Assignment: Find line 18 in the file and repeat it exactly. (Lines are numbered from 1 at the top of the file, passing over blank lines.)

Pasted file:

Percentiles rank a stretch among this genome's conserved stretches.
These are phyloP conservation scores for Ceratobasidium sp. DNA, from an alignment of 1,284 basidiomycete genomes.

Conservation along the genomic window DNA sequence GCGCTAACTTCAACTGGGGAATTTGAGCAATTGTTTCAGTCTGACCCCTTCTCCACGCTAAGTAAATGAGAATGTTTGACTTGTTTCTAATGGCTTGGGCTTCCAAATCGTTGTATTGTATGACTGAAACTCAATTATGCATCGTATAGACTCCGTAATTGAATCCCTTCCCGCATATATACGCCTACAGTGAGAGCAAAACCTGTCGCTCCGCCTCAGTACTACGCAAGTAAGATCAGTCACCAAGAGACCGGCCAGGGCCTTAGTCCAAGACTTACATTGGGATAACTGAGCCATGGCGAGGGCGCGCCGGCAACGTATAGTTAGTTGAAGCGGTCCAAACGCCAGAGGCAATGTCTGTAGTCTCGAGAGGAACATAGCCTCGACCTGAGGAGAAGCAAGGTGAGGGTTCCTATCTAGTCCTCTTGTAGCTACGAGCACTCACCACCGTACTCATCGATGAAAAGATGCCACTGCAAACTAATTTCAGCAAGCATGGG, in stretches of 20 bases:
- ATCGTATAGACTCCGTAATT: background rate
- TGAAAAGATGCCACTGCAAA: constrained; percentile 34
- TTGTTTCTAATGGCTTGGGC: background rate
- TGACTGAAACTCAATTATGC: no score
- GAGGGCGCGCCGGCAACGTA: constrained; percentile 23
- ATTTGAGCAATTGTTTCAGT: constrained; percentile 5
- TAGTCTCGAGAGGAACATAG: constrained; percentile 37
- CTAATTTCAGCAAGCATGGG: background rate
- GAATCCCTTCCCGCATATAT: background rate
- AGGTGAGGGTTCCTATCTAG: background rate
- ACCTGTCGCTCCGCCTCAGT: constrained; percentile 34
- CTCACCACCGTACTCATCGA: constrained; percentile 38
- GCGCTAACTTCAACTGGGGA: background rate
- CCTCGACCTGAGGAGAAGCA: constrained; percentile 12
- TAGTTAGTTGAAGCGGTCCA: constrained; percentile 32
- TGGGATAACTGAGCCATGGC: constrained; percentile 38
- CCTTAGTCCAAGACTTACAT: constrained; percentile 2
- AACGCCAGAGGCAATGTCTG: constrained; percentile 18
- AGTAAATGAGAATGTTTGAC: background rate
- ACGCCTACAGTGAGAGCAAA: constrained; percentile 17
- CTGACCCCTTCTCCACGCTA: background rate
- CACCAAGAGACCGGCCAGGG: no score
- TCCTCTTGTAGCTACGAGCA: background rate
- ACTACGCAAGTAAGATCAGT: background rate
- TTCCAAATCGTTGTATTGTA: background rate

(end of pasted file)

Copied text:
- TAGTTAGTTGAAGCGGTCCA: constrained; percentile 32